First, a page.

Gabon Votes for New President Sunday



Voters in Gabon go to the polls Sunday to choose a new president to succeed long-time leader Omar Bongo. Mr. Bongo died in June after 42 years in power.

The ruling party's Ali Ben Bongo is the front-runner in a crowded field of candidates. The late president's son and former defense minister has both the best-financed campaign, the backing of security services, and the electoral infrastructure of the ruling Gabonese Democratic Party.

Bongo has urged voters to ignore rival candidates who he says are traitors and liars who will turn their backs on the country. But he has also taken a more populist approach - promising to nearly double the minimum wage and build 5,000 new homes a year.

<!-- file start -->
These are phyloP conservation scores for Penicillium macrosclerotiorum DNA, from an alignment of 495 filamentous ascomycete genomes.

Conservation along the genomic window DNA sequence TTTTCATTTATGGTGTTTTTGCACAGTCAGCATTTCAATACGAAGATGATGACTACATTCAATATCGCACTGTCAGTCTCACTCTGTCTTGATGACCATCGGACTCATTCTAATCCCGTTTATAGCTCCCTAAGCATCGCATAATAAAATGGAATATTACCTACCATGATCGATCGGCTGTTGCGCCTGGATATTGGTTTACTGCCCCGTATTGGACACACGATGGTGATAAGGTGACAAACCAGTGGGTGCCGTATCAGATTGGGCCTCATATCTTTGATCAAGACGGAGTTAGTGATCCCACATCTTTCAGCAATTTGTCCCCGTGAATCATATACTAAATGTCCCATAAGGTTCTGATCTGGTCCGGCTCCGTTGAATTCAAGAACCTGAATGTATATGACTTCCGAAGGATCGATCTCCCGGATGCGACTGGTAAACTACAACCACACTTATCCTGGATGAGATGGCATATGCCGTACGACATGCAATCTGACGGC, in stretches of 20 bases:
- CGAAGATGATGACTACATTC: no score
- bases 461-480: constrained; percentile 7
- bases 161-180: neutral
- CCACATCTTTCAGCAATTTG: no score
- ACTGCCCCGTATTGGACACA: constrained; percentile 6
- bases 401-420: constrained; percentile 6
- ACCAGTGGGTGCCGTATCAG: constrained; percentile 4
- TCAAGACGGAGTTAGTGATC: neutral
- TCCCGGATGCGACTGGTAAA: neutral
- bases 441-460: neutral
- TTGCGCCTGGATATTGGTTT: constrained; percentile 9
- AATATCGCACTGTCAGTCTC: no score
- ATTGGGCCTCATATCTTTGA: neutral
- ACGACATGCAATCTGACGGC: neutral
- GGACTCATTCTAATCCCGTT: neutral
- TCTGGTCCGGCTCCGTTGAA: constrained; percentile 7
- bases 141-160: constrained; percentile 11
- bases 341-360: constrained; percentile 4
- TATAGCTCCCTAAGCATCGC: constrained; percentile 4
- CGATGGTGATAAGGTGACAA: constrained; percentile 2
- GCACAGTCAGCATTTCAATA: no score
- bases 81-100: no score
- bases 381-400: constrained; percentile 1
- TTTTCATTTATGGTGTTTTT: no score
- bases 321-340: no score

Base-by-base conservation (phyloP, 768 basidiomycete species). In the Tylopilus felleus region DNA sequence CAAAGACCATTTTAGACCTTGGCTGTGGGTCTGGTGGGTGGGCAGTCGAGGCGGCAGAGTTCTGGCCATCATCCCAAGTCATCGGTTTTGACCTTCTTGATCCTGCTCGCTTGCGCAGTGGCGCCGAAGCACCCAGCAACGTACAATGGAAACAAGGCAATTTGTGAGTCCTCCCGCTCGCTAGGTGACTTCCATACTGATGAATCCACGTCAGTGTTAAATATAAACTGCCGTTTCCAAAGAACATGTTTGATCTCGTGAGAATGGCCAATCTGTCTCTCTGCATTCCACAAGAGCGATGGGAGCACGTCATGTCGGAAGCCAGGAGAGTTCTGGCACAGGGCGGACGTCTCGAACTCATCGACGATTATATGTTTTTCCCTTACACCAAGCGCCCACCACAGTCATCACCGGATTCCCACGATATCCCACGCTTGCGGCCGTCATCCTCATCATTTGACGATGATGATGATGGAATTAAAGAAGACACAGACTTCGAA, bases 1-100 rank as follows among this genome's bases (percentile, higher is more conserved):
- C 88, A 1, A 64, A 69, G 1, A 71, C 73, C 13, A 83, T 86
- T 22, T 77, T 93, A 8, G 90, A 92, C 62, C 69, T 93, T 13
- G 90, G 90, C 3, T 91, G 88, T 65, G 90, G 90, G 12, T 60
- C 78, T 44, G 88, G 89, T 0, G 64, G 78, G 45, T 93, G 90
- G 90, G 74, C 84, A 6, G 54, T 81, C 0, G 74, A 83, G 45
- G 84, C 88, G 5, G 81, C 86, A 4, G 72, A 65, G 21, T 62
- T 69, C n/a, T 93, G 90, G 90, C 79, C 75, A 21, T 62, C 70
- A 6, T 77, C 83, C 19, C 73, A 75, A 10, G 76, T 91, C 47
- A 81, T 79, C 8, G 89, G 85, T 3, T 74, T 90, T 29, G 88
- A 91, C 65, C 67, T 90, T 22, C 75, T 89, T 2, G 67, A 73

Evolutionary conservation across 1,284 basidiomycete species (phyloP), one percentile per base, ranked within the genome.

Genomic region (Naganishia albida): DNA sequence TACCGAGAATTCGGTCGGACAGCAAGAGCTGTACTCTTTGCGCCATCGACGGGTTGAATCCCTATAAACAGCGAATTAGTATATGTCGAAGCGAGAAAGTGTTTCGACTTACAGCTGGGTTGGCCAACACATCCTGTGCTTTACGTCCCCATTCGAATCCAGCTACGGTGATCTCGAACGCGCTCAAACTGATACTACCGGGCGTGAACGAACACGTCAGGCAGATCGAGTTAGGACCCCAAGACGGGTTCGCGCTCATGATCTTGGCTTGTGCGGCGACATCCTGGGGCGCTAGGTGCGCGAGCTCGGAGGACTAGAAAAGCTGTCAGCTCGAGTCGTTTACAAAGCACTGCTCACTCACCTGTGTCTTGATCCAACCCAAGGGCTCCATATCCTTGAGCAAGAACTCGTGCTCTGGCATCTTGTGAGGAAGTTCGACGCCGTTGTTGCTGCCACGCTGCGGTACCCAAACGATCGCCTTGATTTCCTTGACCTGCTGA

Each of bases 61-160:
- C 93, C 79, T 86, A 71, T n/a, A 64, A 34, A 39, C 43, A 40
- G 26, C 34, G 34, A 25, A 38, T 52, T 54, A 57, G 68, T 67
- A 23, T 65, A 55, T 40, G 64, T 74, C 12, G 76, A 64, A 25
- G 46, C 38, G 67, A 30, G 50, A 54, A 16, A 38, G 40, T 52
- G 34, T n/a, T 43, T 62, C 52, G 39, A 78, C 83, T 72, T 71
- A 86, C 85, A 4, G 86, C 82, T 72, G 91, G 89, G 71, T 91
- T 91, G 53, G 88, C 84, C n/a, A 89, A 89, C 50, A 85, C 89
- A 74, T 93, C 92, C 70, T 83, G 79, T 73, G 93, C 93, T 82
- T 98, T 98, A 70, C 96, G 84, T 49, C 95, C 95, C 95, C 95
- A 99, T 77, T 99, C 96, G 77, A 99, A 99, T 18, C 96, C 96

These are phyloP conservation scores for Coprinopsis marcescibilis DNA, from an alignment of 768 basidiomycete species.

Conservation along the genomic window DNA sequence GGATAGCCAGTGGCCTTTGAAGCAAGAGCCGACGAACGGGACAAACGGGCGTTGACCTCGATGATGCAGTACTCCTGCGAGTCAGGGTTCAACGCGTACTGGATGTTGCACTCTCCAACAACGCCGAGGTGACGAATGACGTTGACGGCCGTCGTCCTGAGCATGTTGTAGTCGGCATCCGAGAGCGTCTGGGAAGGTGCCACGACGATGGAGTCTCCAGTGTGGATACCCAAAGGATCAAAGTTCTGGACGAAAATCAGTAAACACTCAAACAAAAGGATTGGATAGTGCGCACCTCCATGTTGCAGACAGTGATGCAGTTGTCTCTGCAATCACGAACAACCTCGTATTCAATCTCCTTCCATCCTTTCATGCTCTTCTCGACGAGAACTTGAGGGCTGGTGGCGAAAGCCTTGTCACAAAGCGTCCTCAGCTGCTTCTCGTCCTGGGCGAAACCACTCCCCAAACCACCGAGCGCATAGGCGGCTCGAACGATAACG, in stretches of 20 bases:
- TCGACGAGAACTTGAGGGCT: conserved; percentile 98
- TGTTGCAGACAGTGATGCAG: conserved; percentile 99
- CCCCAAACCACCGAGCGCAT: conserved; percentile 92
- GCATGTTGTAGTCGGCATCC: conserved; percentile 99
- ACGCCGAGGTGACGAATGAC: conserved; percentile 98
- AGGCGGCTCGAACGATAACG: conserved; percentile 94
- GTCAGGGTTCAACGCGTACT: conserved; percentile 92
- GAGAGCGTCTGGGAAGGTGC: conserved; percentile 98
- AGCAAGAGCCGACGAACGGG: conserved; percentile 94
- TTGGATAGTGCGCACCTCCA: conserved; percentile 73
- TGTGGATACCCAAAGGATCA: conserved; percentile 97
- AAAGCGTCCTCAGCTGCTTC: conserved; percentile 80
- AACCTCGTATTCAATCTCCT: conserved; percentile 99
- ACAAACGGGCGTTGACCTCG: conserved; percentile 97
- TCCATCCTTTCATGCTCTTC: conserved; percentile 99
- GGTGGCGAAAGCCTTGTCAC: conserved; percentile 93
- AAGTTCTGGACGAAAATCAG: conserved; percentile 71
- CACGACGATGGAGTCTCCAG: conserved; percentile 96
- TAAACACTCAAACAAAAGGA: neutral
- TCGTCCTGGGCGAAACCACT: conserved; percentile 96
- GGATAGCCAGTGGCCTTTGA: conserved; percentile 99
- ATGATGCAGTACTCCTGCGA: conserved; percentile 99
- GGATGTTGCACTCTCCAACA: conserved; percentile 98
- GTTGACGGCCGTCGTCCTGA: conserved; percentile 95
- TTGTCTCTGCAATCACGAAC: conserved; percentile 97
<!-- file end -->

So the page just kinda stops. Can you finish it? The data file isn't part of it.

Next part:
Joel Mamboundou works in Gabon for the civil society network, The Access Initiative. He told VOA's French to Africa Service that he does not believe conditions exist for a fair vote because Gabon's ruling party is managing both the electoral process and the media.

Mamboundou says civil society groups believe government opponents should unite behind a single opposition candidate because that would maximize the chance of realizing a change of power.

Some candidates are throwing their support behind former interior minister Andre Mba Obame. But Obame is unlikely to emerge as the leading opposition contender because long-time challenger Pierre Mamboundou remains in the race.

The Union of the Gabonese People candidate lost to Omar Bongo in 1998 and 2005. He is campaigning on a platform of universal health coverage and says Gabon can not accept power passing dynastically from father to son.